•Okoth's paternal family in Kochia, Rangwe, wants to bury their son according to the Luo traditions
• But Okoth's mother wants his son interred in Kasawe in Homa Bay, where she built a home.
A tussle over whether the late Kibra MP Ken Okoth should be cremated or buried has split the family right down in the middle.
The Star has learnt that Okoth's ailing mother, Angelina, has warned against cremation plan, saying she would boycott the final rights for his son if her wish is denied.
Okoth succumbed to late-diagnosed colorectal cancer on Friday last week at the Nairobi Hospital.
A close family member yesterday said there are fears that Angelina's health could worsen if her wish to bury her son in her native home in Kasewe, Homa Bay county, is ignored
At the centre of the battle for the second-term MP's body is the push and pull pitting the paternal and the maternal families over his final resting place.
A family source confided to the Star said Okoth's European wife, Monica, and his younger brother are pushing for cremation, saying the MP had verbally expressed his desire to be cremated.
Monica's battle for her husband's body rekindles memories of the struggle in 1986 over the body of prominent city lawyer SM Otieno.
He was finally buried in his Siaya rural home after a protracted battle pitting his Umira Kager clan against businesswoman Wambui Otieno.
In the recent past, a number of prominent people including businessmen, politicians, church leaders and sports personalities have also chosen cremation, sometimes against the wishes of family members and their clans.
Cremated in keeping with their wills were former Safaricom CEO Bob Collymore, former Opposition chief Kenneth Matiba, former Anglican Archbishop Manase Kuria and his wife Mary, former Kanu minister Peter Okondo, former Sports administrator Joshua Okuthe’s and Nobel Laureate Wangari Maathai
Okoth's mother is said to be under pressure from the daughter-in-law to accept that his son be cremated but the grandmother has said that would only take place "over my dead body".
A source who spoke on condition of anonymity said she has vowed not to accompany the body back to Nairobi for cremation after final service in Kasewe.
“She has made it clear that she will not be party to a cremation process in Nairobi. She will go with the body to Kasewe and not travel back to Nairobi,” the source said.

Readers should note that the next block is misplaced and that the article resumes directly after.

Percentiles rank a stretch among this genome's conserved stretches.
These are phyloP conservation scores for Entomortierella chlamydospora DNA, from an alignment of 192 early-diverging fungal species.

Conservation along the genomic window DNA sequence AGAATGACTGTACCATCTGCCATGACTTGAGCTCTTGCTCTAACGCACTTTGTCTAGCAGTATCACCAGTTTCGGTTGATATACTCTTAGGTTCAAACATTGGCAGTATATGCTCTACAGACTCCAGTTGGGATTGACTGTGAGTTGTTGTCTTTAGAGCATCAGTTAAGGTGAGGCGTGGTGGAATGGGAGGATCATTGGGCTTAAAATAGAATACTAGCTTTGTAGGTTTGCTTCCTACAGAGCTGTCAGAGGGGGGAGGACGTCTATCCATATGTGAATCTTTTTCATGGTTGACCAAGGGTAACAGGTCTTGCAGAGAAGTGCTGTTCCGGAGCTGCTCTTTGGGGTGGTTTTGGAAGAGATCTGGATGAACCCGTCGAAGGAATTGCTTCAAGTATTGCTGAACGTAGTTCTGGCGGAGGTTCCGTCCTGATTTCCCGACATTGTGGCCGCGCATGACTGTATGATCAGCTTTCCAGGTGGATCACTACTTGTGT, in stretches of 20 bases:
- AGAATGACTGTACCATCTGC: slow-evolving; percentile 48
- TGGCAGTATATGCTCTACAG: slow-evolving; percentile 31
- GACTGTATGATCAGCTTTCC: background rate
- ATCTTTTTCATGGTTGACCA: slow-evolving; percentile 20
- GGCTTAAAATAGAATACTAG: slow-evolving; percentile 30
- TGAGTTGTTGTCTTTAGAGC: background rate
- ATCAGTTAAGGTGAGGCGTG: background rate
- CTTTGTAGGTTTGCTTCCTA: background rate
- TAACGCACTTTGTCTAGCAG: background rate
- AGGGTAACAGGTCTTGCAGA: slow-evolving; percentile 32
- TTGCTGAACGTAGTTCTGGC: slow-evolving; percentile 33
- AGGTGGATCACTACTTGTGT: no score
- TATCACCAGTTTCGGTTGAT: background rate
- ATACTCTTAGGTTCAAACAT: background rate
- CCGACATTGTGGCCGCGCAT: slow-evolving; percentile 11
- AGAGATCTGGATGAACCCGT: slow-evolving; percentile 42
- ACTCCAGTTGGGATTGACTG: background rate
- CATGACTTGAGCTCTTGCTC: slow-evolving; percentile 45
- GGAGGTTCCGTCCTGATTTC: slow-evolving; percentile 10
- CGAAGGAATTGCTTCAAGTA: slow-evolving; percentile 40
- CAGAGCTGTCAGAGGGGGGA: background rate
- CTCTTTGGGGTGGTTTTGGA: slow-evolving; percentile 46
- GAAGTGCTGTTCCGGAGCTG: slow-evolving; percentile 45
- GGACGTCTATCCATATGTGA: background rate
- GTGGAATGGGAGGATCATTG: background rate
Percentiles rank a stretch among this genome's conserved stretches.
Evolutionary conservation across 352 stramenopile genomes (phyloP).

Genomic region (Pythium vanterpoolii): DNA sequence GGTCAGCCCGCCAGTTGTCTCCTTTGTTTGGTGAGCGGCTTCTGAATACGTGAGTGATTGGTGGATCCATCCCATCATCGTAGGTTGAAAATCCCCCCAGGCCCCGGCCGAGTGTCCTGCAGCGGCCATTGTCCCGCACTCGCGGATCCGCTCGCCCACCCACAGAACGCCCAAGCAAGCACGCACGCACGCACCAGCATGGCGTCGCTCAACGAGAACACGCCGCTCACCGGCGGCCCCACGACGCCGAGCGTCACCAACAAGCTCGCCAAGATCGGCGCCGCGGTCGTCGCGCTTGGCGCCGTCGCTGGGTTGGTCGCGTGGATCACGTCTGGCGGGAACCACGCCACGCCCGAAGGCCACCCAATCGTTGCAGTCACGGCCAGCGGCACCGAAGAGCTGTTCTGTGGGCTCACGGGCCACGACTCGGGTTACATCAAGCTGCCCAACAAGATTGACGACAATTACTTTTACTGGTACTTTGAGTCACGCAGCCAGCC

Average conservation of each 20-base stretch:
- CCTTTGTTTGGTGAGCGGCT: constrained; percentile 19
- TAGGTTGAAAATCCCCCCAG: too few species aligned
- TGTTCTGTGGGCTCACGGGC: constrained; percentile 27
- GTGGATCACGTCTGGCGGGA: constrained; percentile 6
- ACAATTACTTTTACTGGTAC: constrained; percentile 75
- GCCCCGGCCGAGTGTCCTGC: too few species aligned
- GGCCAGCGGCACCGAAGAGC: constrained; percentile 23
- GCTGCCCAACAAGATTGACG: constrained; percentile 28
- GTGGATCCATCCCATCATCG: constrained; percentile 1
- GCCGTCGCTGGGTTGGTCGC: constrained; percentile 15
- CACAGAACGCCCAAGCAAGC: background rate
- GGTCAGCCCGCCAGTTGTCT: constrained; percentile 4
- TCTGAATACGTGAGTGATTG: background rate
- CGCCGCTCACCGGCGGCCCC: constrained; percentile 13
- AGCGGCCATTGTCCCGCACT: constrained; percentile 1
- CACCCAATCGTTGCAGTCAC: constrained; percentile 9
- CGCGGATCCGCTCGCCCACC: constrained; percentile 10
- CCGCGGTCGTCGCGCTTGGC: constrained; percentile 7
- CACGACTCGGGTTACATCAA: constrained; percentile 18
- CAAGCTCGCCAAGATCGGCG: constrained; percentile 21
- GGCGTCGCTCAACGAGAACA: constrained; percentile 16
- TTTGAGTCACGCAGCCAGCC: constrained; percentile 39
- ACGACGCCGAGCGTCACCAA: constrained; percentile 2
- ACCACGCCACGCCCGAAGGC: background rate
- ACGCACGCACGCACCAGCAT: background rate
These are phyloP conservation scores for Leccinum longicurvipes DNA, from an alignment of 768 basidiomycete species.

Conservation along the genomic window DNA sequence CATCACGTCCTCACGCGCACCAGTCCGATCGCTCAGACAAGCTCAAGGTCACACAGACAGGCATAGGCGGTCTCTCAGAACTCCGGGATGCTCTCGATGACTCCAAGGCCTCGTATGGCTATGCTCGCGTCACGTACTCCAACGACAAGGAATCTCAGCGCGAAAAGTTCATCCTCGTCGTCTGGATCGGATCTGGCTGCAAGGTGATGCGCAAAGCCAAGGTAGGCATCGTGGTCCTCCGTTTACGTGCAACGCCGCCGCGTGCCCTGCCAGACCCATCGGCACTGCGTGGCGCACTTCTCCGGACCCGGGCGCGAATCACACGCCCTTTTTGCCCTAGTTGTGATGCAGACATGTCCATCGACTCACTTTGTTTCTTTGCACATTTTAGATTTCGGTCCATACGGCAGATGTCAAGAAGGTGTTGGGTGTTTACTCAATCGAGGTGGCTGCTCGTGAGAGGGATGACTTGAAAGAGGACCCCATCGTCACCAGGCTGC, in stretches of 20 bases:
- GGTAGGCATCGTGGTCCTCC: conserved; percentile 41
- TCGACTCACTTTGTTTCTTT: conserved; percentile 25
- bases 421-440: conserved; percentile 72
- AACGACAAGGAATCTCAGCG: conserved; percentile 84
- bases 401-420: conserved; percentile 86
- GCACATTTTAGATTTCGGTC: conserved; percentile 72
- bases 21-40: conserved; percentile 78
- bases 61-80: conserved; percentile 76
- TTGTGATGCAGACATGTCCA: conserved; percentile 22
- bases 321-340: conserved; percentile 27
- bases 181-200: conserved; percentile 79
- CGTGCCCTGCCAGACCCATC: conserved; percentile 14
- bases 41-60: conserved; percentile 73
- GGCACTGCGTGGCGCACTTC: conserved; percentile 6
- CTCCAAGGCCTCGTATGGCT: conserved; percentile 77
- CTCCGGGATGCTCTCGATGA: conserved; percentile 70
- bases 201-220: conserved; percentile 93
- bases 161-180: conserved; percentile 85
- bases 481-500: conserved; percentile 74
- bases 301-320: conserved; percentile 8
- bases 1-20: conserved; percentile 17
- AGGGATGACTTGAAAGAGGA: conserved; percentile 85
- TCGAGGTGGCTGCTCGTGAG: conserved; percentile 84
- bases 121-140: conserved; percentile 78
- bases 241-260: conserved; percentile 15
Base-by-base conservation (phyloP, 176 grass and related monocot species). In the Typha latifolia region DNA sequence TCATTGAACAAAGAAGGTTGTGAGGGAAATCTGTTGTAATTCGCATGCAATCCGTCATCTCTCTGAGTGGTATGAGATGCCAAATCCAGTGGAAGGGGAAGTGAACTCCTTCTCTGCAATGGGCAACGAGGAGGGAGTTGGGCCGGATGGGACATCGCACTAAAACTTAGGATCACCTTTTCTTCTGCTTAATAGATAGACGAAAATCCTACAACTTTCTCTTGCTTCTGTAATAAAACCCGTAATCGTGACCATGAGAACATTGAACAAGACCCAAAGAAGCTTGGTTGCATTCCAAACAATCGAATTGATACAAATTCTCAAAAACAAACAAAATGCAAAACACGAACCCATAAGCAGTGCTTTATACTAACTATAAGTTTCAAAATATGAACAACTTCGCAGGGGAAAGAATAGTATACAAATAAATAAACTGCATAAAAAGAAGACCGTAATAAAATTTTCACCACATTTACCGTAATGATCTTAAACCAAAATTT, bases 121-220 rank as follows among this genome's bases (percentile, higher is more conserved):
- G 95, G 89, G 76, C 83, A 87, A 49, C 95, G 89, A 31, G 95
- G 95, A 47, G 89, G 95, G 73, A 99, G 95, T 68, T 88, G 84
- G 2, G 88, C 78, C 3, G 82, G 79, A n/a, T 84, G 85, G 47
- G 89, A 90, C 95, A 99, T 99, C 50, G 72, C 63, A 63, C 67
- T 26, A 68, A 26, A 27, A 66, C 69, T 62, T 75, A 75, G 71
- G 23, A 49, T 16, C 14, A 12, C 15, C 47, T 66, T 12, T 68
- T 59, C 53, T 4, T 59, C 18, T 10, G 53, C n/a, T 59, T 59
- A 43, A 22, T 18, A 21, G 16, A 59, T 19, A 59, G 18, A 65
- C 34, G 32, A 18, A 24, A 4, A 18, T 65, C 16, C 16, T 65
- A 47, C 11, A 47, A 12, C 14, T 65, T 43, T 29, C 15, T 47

Lack of Okoth's will with instructions on cremation or burial has thrown burial arrangements into disarray.
Also supporting cremation is Okoth’s elder brother only identified as Bob who resides in the US but is currently in the country.
The anti-cremation team is led by one of Okoth’s brothers and a sister who do not want to hear of cremation and want the MP laid to rest at maternal home in Homa Bay county.
However, Okoth's paternal family wants to bury the MP next to his father who was interred at Kanyachir Amocho village, Kochia, Rangwe subcounty.
After breaking up with her husband, Okoth’s mother built a home in her native Kasewe where she now wants her son's remains interred.
Angeline Ojwang’ and Nicholas Obonyo separated in late 1980s after Okoth had been born and the dowry is alleged to have been returned.In Luo culture, when dowry is taken back to the man's family, it means marriage is dissolved.
Okoth’s father died and was buried in 1993 in Kochia.
Raymond Mbai, the paternal family's spokesman, said they would wish that Okoth be buried next to his father since the mother was married there and the dowry paid.
Mbai, Okoth's cousin, said the family would wish the MP to be buried at the ancestral home in accordance to Luo traditions.
“Luo culture dictates that a man is buried at his or their father’s home. We appeal for the MP be buried here in Kochia,” Mbai said.
Mbai said the MP's biological father Nicholas Obonyo married Okoth's mother Angeline Ajwang’ and paid dowry as tradition demands.
He argued that the MP later moved and stayed with his mother in Ogenga village in Kabondo-Kasipul constituency.
“MP Okoth remains our son despite the separation. It’s prudent if the body is buried near his father,” Mbai added.
Obonyo was polygamous and married two other women and had children with them.
Okoth stepbrother Alfred Omondi appealed for the body to be buried in Kochia.
“I am speaking on behalf of my late father. If he were alive this would have been his wish. His son would have been buried next to him,” Omondi said.
He claimed they have unsuccessfully attempted to reach the MP’s maternal family over the burial arrangements.
“We haven’t reached common ground on burial arrangements with one of my sisters in Nairobi,” he added.
The family says Okoth was a grandson of a paramount chief known only as Obonyo who served for 50 years during the colonial era.
The chief had a polygamous family with many children, among them Okoth’s father.
Mbai said the father had three wives including the Okoth's mother, Ajwang.
Tentatively, the family had broadly agreed on having the body availed for public viewing in Nairobi on Thursday, with a memorial service by Starehe Boys community lined up early next week.
After that, it's planned to fly the body to Kasawe at Got-Rateng’ Primary School grounds where a prayer service will be conducted.
Finally, he is to be flown back to Nairobi for cremation. But that's tentative.
Yesterday, National Assembly Speaker Justin Muturi named an eight-member ad-hoc committee to liaise with the family on funeral arrangements for the late MP.
They committee will be chaired by Minority leader John Mbadi and include James Nyikal (Seme), Tom Kajwang’ (Ruaraka), Yusuf Hassan (Kamkunji), Tim Wanyonyi (Westlands), Simba Arati (Dagoretti North), Esther Passaris (Nairobi Woman Representative) and Nixon Korir (Langata).
Senate Speaker Kenneth Lusaka will second two senators to the committee.